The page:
The Public Values Failures of Climate Science in the US

Minerva 49 (1):47-70 (2011)

This paper examines the broad social purpose of US climate science, which has benefitted from a public investment of more than $30 billion over the last 20 years. A public values analysis identifies five core public values that underpin the interagency program. Drawing from interviews, meeting observations, and document analysis, I examine the decision processes and institutional structures that lead to the implementation of climate science policy, and identify a variety of public values failures accommodated by this system. In contrast to other cases which find market values frameworks (the profit as progress assumption) at the root of public values failures, this case shows how science values ( knowledge as progress ) may serve as an inadequate or inappropriate basis for achieving broader public values. For both institutions and individual decision makers, the logic linking science to societal benefit is generally incomplete, incoherent, and tends to conflate intrinsic and instrumental values. I argue that to be successful with respect to its motivating public values, the US climate science enterprise must avoid the assumption that any advance in knowledge is inherently good, and offer a clearer account of the kinds of research and knowledge advance likely to generate desirable social outcomes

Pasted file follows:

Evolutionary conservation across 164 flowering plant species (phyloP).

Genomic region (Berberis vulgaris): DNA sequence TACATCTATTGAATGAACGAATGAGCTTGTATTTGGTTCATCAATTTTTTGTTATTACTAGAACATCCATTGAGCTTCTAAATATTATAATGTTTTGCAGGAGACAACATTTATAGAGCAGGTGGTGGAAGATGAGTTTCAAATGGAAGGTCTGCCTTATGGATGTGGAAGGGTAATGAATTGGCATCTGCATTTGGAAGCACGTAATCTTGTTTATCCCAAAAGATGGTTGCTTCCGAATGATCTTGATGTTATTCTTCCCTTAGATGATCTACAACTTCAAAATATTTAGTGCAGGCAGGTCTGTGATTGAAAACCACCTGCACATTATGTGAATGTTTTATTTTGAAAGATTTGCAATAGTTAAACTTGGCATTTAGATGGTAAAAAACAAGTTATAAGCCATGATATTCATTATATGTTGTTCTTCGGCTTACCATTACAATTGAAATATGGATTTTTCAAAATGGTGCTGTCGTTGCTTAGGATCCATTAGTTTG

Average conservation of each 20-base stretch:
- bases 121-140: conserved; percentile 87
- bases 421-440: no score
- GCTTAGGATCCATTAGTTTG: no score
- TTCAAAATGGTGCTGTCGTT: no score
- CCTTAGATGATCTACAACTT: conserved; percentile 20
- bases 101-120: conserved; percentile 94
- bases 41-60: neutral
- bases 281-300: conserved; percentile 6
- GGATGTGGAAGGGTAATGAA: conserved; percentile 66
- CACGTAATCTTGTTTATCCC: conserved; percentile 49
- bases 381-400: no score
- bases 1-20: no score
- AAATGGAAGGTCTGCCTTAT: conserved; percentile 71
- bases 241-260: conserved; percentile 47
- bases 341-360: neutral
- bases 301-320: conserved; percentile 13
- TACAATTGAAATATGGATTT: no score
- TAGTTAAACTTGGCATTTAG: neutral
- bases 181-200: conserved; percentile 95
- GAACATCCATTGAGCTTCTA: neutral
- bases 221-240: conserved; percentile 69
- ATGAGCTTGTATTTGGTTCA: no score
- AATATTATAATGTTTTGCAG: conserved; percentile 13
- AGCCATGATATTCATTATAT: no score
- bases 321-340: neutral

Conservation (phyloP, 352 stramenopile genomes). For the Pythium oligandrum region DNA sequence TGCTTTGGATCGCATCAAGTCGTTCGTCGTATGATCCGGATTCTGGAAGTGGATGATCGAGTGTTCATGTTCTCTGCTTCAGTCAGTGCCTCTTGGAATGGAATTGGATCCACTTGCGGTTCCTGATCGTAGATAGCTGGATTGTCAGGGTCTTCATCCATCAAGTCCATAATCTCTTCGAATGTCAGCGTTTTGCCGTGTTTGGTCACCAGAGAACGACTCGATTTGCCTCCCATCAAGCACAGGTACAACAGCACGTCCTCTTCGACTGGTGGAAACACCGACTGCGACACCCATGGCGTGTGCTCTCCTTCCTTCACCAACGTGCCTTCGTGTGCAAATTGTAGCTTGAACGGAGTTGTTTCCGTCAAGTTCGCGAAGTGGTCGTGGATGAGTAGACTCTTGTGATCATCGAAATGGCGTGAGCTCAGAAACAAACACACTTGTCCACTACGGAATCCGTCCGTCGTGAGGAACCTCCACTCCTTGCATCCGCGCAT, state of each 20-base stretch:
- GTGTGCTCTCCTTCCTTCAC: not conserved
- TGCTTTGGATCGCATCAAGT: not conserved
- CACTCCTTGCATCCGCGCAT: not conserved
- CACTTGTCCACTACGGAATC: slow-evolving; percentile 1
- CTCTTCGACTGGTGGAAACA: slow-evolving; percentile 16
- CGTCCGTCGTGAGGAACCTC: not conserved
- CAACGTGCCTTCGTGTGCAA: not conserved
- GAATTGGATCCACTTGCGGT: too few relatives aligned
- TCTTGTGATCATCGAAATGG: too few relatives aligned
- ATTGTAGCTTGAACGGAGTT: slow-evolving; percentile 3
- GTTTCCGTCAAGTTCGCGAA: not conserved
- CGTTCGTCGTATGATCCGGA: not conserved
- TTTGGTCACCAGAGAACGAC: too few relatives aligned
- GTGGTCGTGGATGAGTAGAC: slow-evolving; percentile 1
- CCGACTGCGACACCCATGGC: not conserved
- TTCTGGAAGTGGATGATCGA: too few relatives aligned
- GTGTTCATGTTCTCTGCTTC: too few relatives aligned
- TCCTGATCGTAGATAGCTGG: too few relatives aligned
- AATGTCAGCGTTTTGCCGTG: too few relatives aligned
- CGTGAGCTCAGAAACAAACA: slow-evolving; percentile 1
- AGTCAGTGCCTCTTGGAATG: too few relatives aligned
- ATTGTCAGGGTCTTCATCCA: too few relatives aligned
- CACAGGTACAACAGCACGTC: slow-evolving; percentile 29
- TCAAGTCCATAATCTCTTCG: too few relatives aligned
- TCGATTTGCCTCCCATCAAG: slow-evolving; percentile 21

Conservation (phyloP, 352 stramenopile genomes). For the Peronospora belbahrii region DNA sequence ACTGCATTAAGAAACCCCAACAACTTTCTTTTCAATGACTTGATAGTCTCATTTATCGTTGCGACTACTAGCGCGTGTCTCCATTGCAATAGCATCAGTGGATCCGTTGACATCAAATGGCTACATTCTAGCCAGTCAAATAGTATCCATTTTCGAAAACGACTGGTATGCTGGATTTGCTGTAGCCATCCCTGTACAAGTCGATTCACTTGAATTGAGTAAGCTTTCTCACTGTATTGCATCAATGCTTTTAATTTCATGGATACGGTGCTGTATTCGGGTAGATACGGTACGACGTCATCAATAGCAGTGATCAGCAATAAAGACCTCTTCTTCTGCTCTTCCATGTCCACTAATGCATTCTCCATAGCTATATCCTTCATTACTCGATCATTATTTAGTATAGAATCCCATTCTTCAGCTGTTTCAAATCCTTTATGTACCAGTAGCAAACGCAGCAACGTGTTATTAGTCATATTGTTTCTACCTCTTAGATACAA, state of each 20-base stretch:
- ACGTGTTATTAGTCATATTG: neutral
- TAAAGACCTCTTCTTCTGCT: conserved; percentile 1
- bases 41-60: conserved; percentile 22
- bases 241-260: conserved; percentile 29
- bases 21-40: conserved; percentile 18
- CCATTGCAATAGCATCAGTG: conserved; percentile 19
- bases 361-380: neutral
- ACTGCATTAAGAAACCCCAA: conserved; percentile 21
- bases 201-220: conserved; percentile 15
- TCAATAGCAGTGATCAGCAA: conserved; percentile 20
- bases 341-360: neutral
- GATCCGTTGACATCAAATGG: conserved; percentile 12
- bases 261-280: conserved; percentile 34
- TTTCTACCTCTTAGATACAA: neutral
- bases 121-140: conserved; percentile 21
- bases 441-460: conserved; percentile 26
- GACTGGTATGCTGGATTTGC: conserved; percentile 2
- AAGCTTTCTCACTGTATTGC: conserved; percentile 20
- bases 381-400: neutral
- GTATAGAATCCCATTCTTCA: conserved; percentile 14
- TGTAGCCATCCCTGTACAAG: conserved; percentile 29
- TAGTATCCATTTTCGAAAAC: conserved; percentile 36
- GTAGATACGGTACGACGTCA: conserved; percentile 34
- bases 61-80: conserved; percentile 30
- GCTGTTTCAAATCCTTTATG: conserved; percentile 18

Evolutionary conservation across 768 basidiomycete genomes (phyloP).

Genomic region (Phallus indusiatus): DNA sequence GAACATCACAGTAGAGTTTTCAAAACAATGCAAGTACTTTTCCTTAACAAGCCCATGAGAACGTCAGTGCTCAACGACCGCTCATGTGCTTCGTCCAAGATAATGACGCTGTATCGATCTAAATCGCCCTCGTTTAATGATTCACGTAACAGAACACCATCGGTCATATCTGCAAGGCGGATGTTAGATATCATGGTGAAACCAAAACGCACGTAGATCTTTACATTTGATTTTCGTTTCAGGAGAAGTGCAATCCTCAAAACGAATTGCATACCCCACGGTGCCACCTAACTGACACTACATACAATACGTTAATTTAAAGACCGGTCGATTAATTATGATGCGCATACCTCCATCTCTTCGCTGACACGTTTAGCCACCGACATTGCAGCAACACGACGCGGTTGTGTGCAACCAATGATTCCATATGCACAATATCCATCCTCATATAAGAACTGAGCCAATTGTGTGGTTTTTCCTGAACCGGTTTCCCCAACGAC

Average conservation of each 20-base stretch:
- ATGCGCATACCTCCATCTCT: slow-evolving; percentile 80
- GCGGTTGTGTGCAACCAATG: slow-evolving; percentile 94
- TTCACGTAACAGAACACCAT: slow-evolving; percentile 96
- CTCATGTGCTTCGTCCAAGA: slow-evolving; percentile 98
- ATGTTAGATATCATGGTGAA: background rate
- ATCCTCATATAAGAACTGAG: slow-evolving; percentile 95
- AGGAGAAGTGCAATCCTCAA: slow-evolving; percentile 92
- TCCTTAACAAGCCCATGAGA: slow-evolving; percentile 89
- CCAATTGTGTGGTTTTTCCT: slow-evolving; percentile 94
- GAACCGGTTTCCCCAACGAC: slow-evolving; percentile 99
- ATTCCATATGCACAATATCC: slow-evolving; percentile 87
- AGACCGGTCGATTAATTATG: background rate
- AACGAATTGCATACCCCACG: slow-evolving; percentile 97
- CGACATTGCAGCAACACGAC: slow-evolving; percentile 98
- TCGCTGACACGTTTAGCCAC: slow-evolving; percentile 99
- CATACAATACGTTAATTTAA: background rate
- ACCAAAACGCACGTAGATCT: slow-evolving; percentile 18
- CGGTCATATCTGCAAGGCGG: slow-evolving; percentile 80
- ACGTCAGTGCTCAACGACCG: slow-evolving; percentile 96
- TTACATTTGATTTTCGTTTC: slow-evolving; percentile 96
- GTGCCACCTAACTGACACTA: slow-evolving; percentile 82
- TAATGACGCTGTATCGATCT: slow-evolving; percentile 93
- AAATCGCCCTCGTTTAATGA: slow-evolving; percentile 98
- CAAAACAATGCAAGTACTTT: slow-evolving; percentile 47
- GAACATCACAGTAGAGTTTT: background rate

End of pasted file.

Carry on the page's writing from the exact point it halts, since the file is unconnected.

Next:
Keywords Public values  Climate science  Science policy  Global change  Research policy
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DOI 10.1007/s11024-011-9164-4
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The Republic of Science.Michael Polanyi - 1962 - Minerva 1 (1):54-73.

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